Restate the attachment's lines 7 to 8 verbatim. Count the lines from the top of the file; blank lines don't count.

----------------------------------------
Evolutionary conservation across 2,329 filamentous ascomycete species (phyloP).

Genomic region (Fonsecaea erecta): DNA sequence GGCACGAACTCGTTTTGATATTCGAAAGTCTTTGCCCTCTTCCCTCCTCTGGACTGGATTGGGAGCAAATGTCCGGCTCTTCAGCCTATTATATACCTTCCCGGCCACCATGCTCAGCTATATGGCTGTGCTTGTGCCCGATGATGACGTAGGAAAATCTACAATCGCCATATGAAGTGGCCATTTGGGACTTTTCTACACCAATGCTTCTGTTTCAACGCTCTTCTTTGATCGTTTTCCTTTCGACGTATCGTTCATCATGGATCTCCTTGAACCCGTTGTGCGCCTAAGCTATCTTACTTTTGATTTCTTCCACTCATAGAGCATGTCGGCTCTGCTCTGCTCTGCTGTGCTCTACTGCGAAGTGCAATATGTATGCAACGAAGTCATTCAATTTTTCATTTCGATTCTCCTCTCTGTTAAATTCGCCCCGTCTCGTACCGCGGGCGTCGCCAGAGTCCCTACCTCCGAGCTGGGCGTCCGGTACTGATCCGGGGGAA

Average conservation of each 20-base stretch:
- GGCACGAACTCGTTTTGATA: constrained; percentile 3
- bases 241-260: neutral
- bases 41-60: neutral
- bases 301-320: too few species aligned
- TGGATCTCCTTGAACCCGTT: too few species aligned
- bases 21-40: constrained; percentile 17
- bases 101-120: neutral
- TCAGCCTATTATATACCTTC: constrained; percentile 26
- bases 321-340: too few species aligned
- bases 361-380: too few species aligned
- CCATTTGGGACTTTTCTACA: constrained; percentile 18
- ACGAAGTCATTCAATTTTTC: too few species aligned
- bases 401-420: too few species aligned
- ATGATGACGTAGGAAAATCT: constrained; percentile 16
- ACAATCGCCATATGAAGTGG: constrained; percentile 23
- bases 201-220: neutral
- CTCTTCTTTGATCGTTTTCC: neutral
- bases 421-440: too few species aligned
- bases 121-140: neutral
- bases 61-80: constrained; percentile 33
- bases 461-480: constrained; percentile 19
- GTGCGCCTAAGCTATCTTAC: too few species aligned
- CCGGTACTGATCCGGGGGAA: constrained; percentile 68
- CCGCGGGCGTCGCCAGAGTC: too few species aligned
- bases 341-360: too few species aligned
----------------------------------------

- bases 301-320: too few species aligned
- TGGATCTCCTTGAACCCGTT: too few species aligned